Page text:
How do you defy destiny?
Helen Hamilton has spent her entire sixteen years trying to hide how different she is—no easy task on an island as small and sheltered as Nantucket. And it's getting harder. Nightmares of a desperate desert journey have Helen waking parched, only to find her sheets damaged by dirt and dust. At school she's haunted by hallucinations of three women weeping tears of blood . . . and when Helen first crosses paths with Lucas Delos, she has no way of knowing they're destined to play the leading roles in a tragedy the Fates insist on repeating throughout history.
As Helen unlocks the secrets of her ancestry, she realizes that some myths are more than just legend. But even demigod powers might not be enough to defy the forces that are both drawing her and Lucas together—and trying to tear them apart. (From GoodReads)
I don't think it is an understatement when I say that books using Greek mythology as a part of their storyline are a HUGE deal right now. Some utilize the mythology better than others. In a world saturated with these books, Starcrossed rises above the crowd.
Starcrossed got off to an interesting start, but I wasn't quite sure how the story would come together. That caused me to take a while to become fully invested in the book. But once the story picked up the pace, I was taken on one heck of a ride!
The main character, Helen, has no idea why she has freakishly abnormal traits, why she wakes each morning parched and dirty, or why she tries to kill newcomer Lucas Delos at first glance. As weird as it may seem, I can't express how happy I was that Helen has this reaction to Lucas. Almost every book I read has the heroine feeling love at first sight when she sees the mysterious new guy in town. Every time Helen and Lucas tie it up, the crazy person inside of me cheered. Of course, this violence between the two cannot go on and the explanation as to why they share this violent, visceral reaction to each other is tied to the Fates.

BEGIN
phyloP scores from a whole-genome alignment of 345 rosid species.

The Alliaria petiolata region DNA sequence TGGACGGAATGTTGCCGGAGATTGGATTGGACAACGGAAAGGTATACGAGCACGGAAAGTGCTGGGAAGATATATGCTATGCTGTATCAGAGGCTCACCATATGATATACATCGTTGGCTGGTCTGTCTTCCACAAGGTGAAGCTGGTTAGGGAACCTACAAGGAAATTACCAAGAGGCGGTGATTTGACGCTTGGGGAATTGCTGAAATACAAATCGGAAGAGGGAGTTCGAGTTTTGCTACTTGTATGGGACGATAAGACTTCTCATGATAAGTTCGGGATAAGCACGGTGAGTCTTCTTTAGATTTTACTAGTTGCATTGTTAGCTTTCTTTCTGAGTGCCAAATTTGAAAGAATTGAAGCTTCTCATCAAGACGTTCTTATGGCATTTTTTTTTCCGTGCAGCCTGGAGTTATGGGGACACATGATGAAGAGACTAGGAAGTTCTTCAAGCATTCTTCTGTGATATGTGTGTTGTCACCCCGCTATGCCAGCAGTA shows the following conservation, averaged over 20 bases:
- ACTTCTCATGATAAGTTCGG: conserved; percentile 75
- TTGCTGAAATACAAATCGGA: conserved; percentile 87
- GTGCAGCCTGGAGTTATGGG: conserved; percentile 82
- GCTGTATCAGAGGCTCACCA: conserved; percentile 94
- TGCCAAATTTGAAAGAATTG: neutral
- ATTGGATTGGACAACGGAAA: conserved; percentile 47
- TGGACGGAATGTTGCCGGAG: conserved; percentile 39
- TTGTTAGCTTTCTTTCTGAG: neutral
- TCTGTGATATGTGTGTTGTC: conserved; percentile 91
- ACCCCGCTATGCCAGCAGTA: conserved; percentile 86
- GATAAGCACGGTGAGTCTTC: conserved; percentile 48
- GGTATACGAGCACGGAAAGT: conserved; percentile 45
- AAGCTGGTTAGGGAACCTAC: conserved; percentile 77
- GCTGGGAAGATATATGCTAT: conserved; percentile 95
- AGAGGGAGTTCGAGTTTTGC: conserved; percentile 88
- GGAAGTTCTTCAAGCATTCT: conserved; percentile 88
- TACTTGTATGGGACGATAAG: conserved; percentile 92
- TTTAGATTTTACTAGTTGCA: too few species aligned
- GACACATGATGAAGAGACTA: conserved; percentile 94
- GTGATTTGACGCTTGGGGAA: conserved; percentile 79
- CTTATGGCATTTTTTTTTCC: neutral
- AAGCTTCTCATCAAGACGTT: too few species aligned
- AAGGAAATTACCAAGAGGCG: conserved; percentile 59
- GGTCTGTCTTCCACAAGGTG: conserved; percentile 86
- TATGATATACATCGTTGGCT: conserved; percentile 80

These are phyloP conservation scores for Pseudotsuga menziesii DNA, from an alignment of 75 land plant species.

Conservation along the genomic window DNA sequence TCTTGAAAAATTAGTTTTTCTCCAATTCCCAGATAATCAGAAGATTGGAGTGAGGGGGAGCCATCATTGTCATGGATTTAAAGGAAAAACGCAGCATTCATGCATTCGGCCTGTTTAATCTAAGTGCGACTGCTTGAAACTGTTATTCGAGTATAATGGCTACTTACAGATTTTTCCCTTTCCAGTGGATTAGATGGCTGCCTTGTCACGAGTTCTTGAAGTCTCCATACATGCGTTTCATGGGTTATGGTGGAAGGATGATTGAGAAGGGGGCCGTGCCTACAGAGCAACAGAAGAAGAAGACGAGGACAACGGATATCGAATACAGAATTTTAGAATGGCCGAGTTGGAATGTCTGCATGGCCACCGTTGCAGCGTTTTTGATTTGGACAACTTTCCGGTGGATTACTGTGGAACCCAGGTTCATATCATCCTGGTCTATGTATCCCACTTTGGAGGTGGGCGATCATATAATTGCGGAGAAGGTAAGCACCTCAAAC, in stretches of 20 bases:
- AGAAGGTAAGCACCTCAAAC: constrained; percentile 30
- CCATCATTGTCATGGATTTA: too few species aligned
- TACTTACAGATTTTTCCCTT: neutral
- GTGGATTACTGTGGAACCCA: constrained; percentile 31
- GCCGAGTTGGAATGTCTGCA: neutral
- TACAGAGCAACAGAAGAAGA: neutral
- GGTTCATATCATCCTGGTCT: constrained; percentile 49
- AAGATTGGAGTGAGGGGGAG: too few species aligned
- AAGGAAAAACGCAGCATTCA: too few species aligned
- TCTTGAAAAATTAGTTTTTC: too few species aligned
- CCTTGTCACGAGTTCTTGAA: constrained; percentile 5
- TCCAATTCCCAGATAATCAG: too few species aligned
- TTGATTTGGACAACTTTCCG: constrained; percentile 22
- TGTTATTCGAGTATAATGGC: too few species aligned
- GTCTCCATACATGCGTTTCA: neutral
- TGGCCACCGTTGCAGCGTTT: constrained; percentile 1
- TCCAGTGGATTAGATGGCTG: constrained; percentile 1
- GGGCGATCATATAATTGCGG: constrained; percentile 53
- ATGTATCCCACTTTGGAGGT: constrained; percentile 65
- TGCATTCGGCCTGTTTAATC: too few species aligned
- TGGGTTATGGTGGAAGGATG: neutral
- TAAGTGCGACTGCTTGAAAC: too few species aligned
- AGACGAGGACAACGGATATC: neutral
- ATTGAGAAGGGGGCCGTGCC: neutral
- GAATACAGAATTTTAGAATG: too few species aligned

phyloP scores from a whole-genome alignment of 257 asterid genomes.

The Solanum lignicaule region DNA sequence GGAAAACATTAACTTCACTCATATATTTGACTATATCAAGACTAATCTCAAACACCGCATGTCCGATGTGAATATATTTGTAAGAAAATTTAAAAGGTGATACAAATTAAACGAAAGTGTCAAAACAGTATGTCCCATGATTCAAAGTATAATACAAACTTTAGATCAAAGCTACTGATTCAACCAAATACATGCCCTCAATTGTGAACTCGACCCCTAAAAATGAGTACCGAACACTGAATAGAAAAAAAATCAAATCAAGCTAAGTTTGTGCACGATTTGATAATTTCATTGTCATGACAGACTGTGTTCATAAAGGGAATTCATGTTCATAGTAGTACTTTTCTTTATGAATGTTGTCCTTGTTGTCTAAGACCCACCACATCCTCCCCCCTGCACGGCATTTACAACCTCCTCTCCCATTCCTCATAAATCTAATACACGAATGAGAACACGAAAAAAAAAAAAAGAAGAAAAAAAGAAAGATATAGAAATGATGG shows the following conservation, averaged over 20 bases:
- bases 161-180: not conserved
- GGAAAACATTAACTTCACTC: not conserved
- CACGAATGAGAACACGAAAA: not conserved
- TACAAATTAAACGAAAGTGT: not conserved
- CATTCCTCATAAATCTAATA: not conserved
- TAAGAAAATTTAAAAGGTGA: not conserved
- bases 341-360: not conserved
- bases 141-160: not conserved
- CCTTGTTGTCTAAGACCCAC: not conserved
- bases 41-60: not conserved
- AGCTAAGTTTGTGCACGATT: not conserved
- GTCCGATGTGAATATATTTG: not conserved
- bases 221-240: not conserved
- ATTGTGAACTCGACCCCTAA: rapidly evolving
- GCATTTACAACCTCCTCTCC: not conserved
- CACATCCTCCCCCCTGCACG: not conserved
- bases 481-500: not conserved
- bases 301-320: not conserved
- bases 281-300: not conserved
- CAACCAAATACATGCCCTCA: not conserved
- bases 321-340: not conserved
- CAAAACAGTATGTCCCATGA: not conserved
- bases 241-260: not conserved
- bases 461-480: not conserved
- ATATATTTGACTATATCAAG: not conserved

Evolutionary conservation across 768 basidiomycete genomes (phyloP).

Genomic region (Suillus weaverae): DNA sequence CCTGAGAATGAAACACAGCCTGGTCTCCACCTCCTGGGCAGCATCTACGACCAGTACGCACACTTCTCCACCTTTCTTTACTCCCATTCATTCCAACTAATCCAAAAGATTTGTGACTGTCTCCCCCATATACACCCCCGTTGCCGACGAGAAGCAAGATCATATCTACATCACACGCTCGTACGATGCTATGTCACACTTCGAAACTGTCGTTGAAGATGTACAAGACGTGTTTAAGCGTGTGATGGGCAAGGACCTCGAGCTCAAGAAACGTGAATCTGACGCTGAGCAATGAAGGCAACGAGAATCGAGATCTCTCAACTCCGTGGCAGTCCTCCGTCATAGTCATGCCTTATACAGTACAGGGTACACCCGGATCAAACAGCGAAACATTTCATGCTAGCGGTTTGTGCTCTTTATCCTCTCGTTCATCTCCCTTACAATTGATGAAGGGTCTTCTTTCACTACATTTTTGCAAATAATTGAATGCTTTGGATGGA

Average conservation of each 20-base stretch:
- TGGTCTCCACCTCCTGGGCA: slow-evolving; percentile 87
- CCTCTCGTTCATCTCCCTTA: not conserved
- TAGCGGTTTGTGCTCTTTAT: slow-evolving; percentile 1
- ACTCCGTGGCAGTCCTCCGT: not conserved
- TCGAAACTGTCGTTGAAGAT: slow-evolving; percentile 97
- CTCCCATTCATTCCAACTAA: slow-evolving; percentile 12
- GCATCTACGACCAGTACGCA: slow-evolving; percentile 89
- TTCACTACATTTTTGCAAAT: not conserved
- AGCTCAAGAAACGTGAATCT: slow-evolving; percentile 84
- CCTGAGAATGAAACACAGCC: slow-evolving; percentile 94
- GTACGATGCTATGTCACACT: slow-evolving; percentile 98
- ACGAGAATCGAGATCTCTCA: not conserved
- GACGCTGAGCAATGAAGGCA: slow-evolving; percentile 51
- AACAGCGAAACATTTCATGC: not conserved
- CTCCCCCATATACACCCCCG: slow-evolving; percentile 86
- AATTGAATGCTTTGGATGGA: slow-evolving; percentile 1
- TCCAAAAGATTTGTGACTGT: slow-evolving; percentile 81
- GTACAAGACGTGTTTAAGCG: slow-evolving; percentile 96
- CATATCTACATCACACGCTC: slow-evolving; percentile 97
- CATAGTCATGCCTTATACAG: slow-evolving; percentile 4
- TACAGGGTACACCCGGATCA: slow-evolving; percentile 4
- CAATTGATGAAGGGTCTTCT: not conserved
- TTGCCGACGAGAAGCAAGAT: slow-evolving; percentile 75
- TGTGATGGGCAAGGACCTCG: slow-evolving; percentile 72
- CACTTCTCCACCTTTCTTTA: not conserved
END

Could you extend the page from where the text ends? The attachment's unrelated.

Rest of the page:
In Starcrossed, the reader is able to go on the journey of discovery with Helen, learning the secrets to her abilities, her heritage and destiny. As she moves down the path of awareness, Helen must learn to control her powers while trying to maintain a normal facade with her father and friends.
The book is filled with loads of amazing secondary characters. Lucas' extended family, especially his sister and cousins, help move the story along, as they help Helen understand and embrace what is her's. Helen's best friend, Claire, is a pint-sized powerhouse. She's funny and almost completely unflappable, rolling with the unending "punches" Helen's life brings. The antagonism-turned-flirtation between Claire and Jason, Lucas' cousin, was a particular bright spot in the story.
The twists and turns in Starcrossed are unending. The end of the book left me infuriated and heart-broken. It
"hurt so good". The forces at work against Helen and Lucas are of legendary proportion and seem practically insurmountable. Who can fight fate? Who can fight the gods?
Hopefully, we will get some of the answers when Dreamless (Starcrossed #2) is released May 2012.
On a side note, I am impressed and appreciative of the work Josephine Angelini did involving the Greek mythology in Starcrossed. I am a huge fan of Homer's Iliad and Odyssey and loved how she made him and his works part of the story.
*I received Starcrossed via NetGalley, in exchange for an honest review. I also own my own copy of the book.*